Wherein we ponder vexing issues in infection prevention and control, inside and outside the hospital.
Friday, September 24, 2010
Prior seasonal influenza infections protective against 2009 Pandemic flu (if you're a ferret)
Looking back at the 2009 flu season, I realize how calm it is now compared to then. I hope it stays that way! In that pandemic, the attack rate was 50% in young populations compared to perhaps 10% in adults. Why would this be the case? Serologic analysis showed little cross-reactivity between recent seasonal influenza A(H1N1) viruses and pandemic A(H1N1). The authors of a recent JID paper postulated that the lower attack rate in adults could result from multiple past exposures to viruses with similar B epitopes or since there is conservation of T cell epitopes between pandemic H1N1 and seasonal influenza A, then cellular immunity may also reduce disease severity. There's also the fact that adults responded to a single dose of pandemic H1N1 vaccine, while children did not, suggesting that past exposure to seasonal strains is important.
To examine the role of prior immune reponses in seasonal influenza on exposure to pandemic H1N1, Laurie et al. in the Oct 1 JID, studied the impact of one or two prior infections in a ferret model. The found that a single prior infection with a seasonal influenza A virus, A/Fukushima/141/2006 (H1N1) or A/Panama/2007/1999 (H3N2), reduced the duration of shedding following challenge with 2009 pandemic H1N1, but not reduce the infection rate nor did it reduce the transmission to other ferrets.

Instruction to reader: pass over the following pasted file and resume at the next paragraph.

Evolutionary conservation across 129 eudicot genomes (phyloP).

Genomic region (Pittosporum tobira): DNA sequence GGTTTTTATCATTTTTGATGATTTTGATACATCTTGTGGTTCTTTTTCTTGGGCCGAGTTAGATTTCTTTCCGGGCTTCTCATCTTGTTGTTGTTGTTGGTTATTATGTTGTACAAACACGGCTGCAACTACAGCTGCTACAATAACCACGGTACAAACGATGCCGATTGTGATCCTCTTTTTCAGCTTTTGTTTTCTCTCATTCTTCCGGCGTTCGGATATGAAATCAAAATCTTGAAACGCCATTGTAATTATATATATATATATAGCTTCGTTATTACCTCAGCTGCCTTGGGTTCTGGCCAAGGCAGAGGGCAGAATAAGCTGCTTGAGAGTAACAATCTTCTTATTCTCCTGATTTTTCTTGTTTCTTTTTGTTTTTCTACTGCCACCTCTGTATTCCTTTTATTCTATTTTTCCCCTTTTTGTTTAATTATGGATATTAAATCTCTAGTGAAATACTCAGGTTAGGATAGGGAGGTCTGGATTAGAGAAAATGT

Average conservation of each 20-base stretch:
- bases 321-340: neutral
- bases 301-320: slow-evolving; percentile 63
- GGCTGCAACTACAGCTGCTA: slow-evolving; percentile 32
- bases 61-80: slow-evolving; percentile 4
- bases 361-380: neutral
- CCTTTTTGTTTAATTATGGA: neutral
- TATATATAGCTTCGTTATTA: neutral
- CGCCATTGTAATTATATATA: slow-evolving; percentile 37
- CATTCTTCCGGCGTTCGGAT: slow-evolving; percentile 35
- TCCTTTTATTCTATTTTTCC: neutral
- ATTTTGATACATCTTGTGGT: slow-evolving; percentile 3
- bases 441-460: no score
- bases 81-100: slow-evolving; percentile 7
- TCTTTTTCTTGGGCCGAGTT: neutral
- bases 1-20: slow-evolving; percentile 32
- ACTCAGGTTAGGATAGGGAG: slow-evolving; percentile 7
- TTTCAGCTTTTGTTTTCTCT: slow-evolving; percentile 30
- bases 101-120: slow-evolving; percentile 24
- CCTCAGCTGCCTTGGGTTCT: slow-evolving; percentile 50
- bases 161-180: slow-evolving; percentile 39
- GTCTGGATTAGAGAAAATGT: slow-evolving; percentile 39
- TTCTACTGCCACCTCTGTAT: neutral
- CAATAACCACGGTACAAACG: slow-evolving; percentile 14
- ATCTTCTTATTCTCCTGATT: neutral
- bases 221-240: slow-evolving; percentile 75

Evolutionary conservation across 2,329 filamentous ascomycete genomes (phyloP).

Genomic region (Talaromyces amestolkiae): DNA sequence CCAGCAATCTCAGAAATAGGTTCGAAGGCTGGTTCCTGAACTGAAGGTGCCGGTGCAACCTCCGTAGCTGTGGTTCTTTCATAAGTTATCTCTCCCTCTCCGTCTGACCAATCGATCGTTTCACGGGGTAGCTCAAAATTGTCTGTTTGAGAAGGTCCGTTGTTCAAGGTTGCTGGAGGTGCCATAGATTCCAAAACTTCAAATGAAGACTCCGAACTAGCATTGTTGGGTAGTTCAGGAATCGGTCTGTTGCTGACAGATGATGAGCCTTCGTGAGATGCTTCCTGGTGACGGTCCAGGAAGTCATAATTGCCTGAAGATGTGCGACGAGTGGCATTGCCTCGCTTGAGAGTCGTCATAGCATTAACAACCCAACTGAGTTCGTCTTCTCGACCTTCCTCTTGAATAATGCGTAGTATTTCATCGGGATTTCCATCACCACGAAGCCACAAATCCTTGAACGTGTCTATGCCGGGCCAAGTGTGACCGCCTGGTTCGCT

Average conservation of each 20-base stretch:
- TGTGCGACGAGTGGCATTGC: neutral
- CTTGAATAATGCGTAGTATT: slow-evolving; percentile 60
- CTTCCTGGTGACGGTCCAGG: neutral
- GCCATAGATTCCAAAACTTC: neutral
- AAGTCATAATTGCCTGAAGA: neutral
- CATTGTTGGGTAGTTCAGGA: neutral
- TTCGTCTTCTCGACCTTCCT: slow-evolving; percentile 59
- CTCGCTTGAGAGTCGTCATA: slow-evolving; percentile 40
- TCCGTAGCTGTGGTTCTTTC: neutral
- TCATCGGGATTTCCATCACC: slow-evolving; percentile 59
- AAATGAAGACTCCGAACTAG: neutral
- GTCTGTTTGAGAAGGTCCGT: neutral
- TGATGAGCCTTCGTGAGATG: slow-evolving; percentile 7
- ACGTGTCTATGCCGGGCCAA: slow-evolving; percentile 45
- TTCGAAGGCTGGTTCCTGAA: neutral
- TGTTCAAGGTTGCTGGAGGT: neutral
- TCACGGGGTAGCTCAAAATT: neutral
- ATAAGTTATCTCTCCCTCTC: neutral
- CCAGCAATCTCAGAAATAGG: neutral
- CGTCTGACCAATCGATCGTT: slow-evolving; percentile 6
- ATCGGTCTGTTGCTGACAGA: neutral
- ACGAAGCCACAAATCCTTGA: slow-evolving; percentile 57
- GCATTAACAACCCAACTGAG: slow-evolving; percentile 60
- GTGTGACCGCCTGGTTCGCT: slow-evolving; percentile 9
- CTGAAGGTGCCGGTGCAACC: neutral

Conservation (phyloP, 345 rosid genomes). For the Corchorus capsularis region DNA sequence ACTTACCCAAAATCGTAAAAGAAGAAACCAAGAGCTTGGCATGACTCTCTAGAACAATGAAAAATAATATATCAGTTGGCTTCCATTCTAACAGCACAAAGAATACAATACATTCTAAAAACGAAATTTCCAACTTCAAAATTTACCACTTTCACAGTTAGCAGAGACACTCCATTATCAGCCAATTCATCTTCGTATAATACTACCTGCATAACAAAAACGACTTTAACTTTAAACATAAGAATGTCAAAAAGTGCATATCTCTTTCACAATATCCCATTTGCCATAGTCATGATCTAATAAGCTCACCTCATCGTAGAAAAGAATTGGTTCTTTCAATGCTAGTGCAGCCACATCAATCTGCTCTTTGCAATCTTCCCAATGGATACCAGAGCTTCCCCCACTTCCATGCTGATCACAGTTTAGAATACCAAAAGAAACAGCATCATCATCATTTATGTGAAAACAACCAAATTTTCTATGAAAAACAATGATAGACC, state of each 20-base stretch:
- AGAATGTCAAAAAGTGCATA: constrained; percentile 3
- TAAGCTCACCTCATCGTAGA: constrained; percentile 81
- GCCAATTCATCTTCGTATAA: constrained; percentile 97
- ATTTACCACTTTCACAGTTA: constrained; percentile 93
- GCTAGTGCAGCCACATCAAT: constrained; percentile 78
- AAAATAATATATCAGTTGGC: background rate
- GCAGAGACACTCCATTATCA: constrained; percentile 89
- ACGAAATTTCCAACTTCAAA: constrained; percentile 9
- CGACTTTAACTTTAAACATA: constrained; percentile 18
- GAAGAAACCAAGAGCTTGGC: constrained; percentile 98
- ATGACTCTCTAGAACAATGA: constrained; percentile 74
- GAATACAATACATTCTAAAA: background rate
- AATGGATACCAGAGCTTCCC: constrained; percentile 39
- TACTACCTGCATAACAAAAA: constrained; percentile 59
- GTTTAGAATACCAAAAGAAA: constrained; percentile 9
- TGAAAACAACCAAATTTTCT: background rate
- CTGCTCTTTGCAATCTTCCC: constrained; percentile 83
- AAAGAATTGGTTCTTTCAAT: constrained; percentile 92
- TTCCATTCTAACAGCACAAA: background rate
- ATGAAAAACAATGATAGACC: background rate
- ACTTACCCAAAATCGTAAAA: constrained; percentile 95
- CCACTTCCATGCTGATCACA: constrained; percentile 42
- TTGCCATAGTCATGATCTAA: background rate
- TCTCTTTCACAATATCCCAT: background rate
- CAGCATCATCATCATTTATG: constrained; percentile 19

The authors then tested whether two prior infections with seasonal influenza was protective against pandemic H1N1. They determined that infection with seasonal A(H1N1) followed by A(H3N2) reduced the infection rate along with the amount and duration of shedding in ferrets challenged with pandemic A(H1N1). Interestingly, no virus was transmitted to other ferrets, nor did the exposed naïve ferrets experience seroconversion to pandemic flu.